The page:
Got fusarium? Chances are North West Terminal in Unity, Sask., can use that wheat.
Next door to the terminal is a bioproducts plant, which is run by North West Terminal’s sister company, North West Bio-Energy. Since 2009, North West Bio-Energy has been producing ethanol. Today it also produces industrial-grade alcohol.
The distillation process can handle fusarium, said Jason Skinner, chief executive officer. Some of the DON (deoxynivalenol, or vomitoxin) is destroyed in the distillation process, he said, although they do have to blend down grain with DON. They also monitor the alcohol and dried distillers grain. The distillers grain is only sold into markets that can accept higher DON, he added.
Higher-protein wheat does cause problems in the plant, said Skinner. “Wheats like durum or soft wheats or CPS wheats tend to work better in our process.”
Skinner took several farm reporters on a tour of the bioproducts facility. Reporters got an inside look at the facility, from the lab and control room to the distillation towers.
A biological process
Making alcohol is a biological process, involving living organisms such as yeast. In fact, staff feed the yeast urea and phosphate to boost performance.
Skinner compared it to feeding cattle. The difference, he said, is that their cattle are so small they have to be monitored differently. For example, spikes in lactic acid mean unwanted bacteria are consuming the starches, which will lower the alcohol content. The plant’s lab employees also test for things like alcohol and sugar content.
The first steps of alcohol production in a plant look a little like making beer. The grain starts out in the mashing tank. Water is added and heated. Employees then blast steam into the mixture to break down sugars and starches, and sterilize things. Eventually it becomes what beer makers call wort — sugars and solids. The sugars eventually become alcohol.
The wort is then transferred to one of four fermenters, where it sits for over 50 hours. Once a batch is done in the fermenters, North West Terminal has beer with about 10.3 per cent alcohol. However, instead of adding hops, employees distil the beer.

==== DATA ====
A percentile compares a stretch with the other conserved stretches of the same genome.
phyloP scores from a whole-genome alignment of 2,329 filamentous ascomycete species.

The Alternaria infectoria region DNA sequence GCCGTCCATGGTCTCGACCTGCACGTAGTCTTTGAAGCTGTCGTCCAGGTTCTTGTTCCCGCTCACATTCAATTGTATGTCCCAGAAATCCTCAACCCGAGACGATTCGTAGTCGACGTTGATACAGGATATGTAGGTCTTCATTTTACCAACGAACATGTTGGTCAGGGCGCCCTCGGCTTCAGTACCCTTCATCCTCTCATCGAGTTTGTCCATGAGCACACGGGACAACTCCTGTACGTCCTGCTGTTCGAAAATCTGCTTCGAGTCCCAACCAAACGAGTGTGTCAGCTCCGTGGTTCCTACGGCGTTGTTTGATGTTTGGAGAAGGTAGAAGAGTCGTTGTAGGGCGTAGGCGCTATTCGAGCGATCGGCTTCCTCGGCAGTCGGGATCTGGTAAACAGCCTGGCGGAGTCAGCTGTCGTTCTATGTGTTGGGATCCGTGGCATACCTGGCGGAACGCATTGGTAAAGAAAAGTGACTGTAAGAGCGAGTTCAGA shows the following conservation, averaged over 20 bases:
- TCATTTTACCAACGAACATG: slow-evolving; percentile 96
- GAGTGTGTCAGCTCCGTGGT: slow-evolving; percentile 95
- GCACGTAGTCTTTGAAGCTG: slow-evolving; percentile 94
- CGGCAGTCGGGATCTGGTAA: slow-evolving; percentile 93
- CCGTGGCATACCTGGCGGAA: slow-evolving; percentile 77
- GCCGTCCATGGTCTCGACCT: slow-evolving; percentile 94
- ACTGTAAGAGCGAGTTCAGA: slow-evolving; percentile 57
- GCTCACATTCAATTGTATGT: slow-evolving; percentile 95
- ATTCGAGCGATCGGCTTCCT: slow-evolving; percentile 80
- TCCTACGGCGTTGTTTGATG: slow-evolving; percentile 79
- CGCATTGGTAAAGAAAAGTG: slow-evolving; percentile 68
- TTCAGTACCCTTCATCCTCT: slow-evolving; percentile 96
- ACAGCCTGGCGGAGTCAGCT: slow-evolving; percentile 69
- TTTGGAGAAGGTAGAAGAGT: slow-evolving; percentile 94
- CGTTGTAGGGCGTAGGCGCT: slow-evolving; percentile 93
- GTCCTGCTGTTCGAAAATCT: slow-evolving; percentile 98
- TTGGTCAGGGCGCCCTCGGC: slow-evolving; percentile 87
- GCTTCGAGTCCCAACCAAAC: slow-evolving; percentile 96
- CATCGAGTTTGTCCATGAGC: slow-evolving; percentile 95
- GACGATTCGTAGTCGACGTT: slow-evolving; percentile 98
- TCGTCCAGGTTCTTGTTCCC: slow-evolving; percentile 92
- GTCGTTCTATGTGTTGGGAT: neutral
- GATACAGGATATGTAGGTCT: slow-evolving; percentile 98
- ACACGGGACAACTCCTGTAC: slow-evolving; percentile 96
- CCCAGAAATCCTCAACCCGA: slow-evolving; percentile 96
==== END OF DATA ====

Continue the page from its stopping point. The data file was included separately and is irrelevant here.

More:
Cleanliness is also key. That means, for example, running caustic cleaner through the fermenters after each batch.
The beer moves to a beer well. That beer well supplies the distillation plant. From there, the beer is dropped into the first distillation tower, called the beer stripper. Skinner said that tower takes alcohol off the top of the mixture at a concentration of about 60 per cent. The stuff at the bottom of the tower is pumped to a different part of the plant and turned into dried distillers grain.
Meanwhile, the alcohol flows to the rectifying tower. Steam in the rectifying tower evaporates the alcohol, taking it to a concentration of about 95 per cent.
If the alcohol is destined for the industrial market, it’s redistilled several times to remove any impurities. It can then be used for potable alcohol in fortified wines, or in industrial applications. For example, food plants can use it as a sterilizer.
“Alcohol fits that bill because it is a food-grade product and they can use them in a lot of different processes where you may not be able to use a chemical-type sanitizer,” said Skinner.
Fuel-grade alcohol is ultimately sent to one of Saskatchewan’s blending stations — Suncor in Saskatoon or Co-op in Regina.
North West Terminal is a corporation with about 1,000 shareholders, most of which are farmers from the region. The terminal has been in operation since August 1996. Since opening, the facility has doubled its storage capacity, expanded its rail car siding, and bought a share in Alliance grain terminal in Vancouver. About six years ago it hooked up to Canadian Pacific’s track, giving it access to both major railways.
And in 2007, the terminal decided to get into the ethanol business. Skinner said there were government incentives to get into ethanol at that time, along with a North American movement to expand into alternative energies. North West Bio-Energy produced its first truckload of ethanol in September 2009.
When it comes to biofuel plants, bigger isn’t always better.
“Profitability isn’t always a function of size in the case of ethanol plants. So there is room for smaller facilities,” said Skinner.
That’s because the price of ethanol isn’t necessarily linked to the price of inputs, Skinner said. Sometimes smaller facilities have an advantage because they’re buying grain from a shorter distance. That means fewer issues and less cost than sourcing grain from greater distances.
North West Bio-Energy moves alcohol into domestic, U.S., and global markets. Some sales are direct to customer, and some are through a broker. Skinner said that an industrial alcohol is “a commodity in the world market very similar to grain, so it trades in a lot of similar ways. One’s just liquid, one’s a solid.”
Industrial alcohol competes against alcohol produced from corn and sugar, exported from countries such as India and Brazil. As for the ethanol, the biggest competition is crude oil and gasoline, as ethanol is priced into the gasoline market.
“There’s a lot of competition out there in the world. We have to be efficient and able to compete with that.”
This article first appeared at AGCanada.com.